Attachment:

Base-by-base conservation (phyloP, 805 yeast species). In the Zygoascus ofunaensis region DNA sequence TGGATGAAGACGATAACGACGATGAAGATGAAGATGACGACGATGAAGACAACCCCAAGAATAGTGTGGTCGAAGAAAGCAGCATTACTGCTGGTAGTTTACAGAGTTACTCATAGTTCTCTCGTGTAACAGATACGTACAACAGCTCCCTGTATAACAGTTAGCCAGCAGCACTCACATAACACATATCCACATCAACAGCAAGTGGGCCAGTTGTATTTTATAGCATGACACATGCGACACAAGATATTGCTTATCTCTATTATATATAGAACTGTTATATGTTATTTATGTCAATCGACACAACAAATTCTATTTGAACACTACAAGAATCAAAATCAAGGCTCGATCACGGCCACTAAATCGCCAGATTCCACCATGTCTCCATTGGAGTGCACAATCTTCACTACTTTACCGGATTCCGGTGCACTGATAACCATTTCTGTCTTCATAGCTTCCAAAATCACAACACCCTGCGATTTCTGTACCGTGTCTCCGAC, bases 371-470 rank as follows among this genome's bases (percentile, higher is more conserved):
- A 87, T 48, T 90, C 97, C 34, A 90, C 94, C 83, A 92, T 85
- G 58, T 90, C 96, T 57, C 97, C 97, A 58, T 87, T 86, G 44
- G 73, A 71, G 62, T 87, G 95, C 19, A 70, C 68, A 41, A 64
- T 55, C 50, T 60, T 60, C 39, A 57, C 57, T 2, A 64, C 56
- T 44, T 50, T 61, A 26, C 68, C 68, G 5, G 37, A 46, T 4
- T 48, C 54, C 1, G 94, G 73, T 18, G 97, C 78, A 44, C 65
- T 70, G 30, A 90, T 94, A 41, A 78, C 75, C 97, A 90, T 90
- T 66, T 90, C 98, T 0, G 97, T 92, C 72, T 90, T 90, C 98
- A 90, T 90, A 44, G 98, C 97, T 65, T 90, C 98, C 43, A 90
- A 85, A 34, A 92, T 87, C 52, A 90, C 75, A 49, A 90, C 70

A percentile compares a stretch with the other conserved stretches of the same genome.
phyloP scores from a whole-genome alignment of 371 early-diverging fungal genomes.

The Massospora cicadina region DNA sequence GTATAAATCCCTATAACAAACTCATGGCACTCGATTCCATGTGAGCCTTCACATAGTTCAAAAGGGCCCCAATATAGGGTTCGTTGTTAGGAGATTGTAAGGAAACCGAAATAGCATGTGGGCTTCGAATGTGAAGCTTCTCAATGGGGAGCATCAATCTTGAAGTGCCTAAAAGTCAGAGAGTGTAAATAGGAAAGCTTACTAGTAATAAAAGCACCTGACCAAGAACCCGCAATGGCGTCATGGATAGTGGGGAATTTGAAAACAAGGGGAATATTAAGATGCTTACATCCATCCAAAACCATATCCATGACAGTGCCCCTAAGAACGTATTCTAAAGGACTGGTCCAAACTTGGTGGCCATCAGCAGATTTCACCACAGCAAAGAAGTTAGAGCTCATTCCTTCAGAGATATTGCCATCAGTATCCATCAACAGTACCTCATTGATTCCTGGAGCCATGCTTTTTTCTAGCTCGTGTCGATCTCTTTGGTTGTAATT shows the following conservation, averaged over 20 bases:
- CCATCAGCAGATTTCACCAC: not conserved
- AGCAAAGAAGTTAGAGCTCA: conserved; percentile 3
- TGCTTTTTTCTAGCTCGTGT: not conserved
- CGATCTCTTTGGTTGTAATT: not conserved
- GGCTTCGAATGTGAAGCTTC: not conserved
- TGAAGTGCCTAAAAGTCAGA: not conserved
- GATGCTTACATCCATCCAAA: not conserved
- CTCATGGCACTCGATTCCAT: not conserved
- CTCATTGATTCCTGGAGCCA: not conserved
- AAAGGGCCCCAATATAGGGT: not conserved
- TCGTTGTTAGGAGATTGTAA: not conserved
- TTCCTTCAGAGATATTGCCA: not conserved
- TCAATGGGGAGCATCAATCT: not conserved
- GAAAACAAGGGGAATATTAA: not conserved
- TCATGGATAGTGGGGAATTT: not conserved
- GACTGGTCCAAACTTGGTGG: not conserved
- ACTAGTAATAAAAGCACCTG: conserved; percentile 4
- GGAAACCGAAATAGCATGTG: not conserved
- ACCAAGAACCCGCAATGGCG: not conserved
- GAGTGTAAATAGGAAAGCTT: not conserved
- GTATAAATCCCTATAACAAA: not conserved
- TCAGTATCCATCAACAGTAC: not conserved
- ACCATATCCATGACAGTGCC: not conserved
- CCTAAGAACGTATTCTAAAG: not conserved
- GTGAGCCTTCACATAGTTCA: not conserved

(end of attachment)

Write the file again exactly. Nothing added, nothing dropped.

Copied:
Base-by-base conservation (phyloP, 805 yeast species). In the Zygoascus ofunaensis region DNA sequence TGGATGAAGACGATAACGACGATGAAGATGAAGATGACGACGATGAAGACAACCCCAAGAATAGTGTGGTCGAAGAAAGCAGCATTACTGCTGGTAGTTTACAGAGTTACTCATAGTTCTCTCGTGTAACAGATACGTACAACAGCTCCCTGTATAACAGTTAGCCAGCAGCACTCACATAACACATATCCACATCAACAGCAAGTGGGCCAGTTGTATTTTATAGCATGACACATGCGACACAAGATATTGCTTATCTCTATTATATATAGAACTGTTATATGTTATTTATGTCAATCGACACAACAAATTCTATTTGAACACTACAAGAATCAAAATCAAGGCTCGATCACGGCCACTAAATCGCCAGATTCCACCATGTCTCCATTGGAGTGCACAATCTTCACTACTTTACCGGATTCCGGTGCACTGATAACCATTTCTGTCTTCATAGCTTCCAAAATCACAACACCCTGCGATTTCTGTACCGTGTCTCCGAC, bases 371-470 rank as follows among this genome's bases (percentile, higher is more conserved):
- A 87, T 48, T 90, C 97, C 34, A 90, C 94, C 83, A 92, T 85
- G 58, T 90, C 96, T 57, C 97, C 97, A 58, T 87, T 86, G 44
- G 73, A 71, G 62, T 87, G 95, C 19, A 70, C 68, A 41, A 64
- T 55, C 50, T 60, T 60, C 39, A 57, C 57, T 2, A 64, C 56
- T 44, T 50, T 61, A 26, C 68, C 68, G 5, G 37, A 46, T 4
- T 48, C 54, C 1, G 94, G 73, T 18, G 97, C 78, A 44, C 65
- T 70, G 30, A 90, T 94, A 41, A 78, C 75, C 97, A 90, T 90
- T 66, T 90, C 98, T 0, G 97, T 92, C 72, T 90, T 90, C 98
- A 90, T 90, A 44, G 98, C 97, T 65, T 90, C 98, C 43, A 90
- A 85, A 34, A 92, T 87, C 52, A 90, C 75, A 49, A 90, C 70

A percentile compares a stretch with the other conserved stretches of the same genome.
phyloP scores from a whole-genome alignment of 371 early-diverging fungal genomes.

The Massospora cicadina region DNA sequence GTATAAATCCCTATAACAAACTCATGGCACTCGATTCCATGTGAGCCTTCACATAGTTCAAAAGGGCCCCAATATAGGGTTCGTTGTTAGGAGATTGTAAGGAAACCGAAATAGCATGTGGGCTTCGAATGTGAAGCTTCTCAATGGGGAGCATCAATCTTGAAGTGCCTAAAAGTCAGAGAGTGTAAATAGGAAAGCTTACTAGTAATAAAAGCACCTGACCAAGAACCCGCAATGGCGTCATGGATAGTGGGGAATTTGAAAACAAGGGGAATATTAAGATGCTTACATCCATCCAAAACCATATCCATGACAGTGCCCCTAAGAACGTATTCTAAAGGACTGGTCCAAACTTGGTGGCCATCAGCAGATTTCACCACAGCAAAGAAGTTAGAGCTCATTCCTTCAGAGATATTGCCATCAGTATCCATCAACAGTACCTCATTGATTCCTGGAGCCATGCTTTTTTCTAGCTCGTGTCGATCTCTTTGGTTGTAATT shows the following conservation, averaged over 20 bases:
- CCATCAGCAGATTTCACCAC: not conserved
- AGCAAAGAAGTTAGAGCTCA: conserved; percentile 3
- TGCTTTTTTCTAGCTCGTGT: not conserved
- CGATCTCTTTGGTTGTAATT: not conserved
- GGCTTCGAATGTGAAGCTTC: not conserved
- TGAAGTGCCTAAAAGTCAGA: not conserved
- GATGCTTACATCCATCCAAA: not conserved
- CTCATGGCACTCGATTCCAT: not conserved
- CTCATTGATTCCTGGAGCCA: not conserved
- AAAGGGCCCCAATATAGGGT: not conserved
- TCGTTGTTAGGAGATTGTAA: not conserved
- TTCCTTCAGAGATATTGCCA: not conserved
- TCAATGGGGAGCATCAATCT: not conserved
- GAAAACAAGGGGAATATTAA: not conserved
- TCATGGATAGTGGGGAATTT: not conserved
- GACTGGTCCAAACTTGGTGG: not conserved
- ACTAGTAATAAAAGCACCTG: conserved; percentile 4
- GGAAACCGAAATAGCATGTG: not conserved
- ACCAAGAACCCGCAATGGCG: not conserved
- GAGTGTAAATAGGAAAGCTT: not conserved
- GTATAAATCCCTATAACAAA: not conserved
- TCAGTATCCATCAACAGTAC: not conserved
- ACCATATCCATGACAGTGCC: not conserved
- CCTAAGAACGTATTCTAAAG: not conserved
- GTGAGCCTTCACATAGTTCA: not conserved